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Want to Break Into the US Market? Here's How: Seven Tips for Localizing Your Marketing

by Ray Kemper  |  
April 11, 2017

For many companies, selling beyond their home market is an essential driver of business success. But successfully selling into other markets is often easier said than done.

In 2007, when the No. 1 retailer in the UK opened its small-format grocery chain in several western US states, it struggled—and pulled out within six years. Despite the shared language and heritage, the multinational British business misread the American audience. The small grocery stores, which were marketed for their convenience, low prices, and ready-to-eat meals, were self-service. Of course, it's never just one thing that causes a company to shutter a business, but analysts believed it was just too much to ask Americans to scan their purchases, make their payments, and then bag their groceries.

One mistake companies make is to treat the US as if it were one culture. US states are not exactly like different countries, but they do have different markets. In fact, the small-format grocery stores and their prepared meals might have worked better in high-density urban environments vs. suburban plazas.

The key to successfully translating your business, and how you market it, into the US can be summed up as "Minding the Gap"—understanding the cultural, practical, and legal differences... and overcoming them through smart localization of key marketing activities.

Localizing Key Marketing Activities

B2B deals are done people to people, not on a digital-only path. Business relationships are based on trust. And trust is based, at least in part, on a sense of mutual understanding. Cross-cultural understanding is key to global success. And being able to speak the language of your new marketplace is essential.

The risks of getting lost in translation between Europe and the US are perhaps more subtle than the risks companies have encountered moving into Asian markets. (Most European marketers understand that what the world calls football, Americans call soccer, and that biscuits and cookies are two different things.) But B2B marketing depends on rapport, and rapport is hard to build unless the buyer feels an affinity with you. That means when best-practice European B2B marketers sell into the US, they make sure football becomes soccer and biscuits become cookies.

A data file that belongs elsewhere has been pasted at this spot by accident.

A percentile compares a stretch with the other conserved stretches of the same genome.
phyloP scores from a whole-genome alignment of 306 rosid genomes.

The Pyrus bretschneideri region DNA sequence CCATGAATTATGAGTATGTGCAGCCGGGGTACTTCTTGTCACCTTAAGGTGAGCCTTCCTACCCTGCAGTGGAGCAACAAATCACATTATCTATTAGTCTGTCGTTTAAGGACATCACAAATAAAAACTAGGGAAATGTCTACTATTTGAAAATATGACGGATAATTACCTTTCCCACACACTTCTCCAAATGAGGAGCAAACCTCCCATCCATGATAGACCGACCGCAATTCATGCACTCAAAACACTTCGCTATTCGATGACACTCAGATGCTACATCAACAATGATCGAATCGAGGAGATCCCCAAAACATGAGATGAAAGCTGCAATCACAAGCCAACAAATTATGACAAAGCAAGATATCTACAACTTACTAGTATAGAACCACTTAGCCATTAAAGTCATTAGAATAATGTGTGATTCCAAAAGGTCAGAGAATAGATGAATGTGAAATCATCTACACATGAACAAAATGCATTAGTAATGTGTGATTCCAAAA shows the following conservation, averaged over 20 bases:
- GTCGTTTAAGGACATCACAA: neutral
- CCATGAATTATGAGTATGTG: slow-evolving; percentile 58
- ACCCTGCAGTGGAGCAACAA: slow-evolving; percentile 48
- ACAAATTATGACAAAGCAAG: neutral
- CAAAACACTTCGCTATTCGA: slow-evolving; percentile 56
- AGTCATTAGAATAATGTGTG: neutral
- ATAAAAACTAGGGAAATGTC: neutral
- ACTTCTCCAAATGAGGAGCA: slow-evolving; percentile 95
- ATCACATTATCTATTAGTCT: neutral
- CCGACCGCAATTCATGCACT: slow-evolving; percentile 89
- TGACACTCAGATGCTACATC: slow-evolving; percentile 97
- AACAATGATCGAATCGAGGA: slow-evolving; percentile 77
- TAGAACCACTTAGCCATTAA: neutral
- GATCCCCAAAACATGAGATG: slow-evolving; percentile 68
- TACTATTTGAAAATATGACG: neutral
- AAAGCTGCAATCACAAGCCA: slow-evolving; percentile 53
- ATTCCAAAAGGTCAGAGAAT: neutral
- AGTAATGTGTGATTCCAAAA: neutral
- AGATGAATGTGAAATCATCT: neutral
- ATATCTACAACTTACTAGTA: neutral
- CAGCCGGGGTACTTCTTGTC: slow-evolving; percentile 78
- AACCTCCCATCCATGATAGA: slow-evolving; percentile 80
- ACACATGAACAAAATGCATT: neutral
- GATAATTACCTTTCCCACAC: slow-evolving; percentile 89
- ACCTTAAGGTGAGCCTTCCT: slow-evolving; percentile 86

That doesn't mean you need to completely overhaul your marketing strategy, or even your marketing materials. Much of your marketing can be adapted to work in the US. Centralized vs. localized is not a black/white, either/or decision. Some marketing activities are best kept centrally in Europe, and some are best localized for the US market. Best-practice marketers know which is which.

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Ray Kemper is chief marketing officer of Televerde, provider of demand generation solutions, marketing technology services, engagement strategy content, and planning and data consulting services.

Twitter: @RayKemper

LinkedIn: Ray Kemper

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  • by Ellie Gee Mon Apr 17, 2017 via web

    Excellent analysis. Thank you for capturing these considerations, all of which are critical for any market sector, whether retail or B2B. I particularly appreciate the reminder that "US states are not exactly like different countries, but they do have different markets." The same works in reverse, which is why we repeat to our local US colleagues often during campaign planning, "Remember, Europe is not a country!"

    Ultimately, though localizing may not require a complete overhaul at the operational level, it's not a bad idea to brace yourself for the idea (and cost) of taking the market-facing campaign strategies and tactics back to square one.

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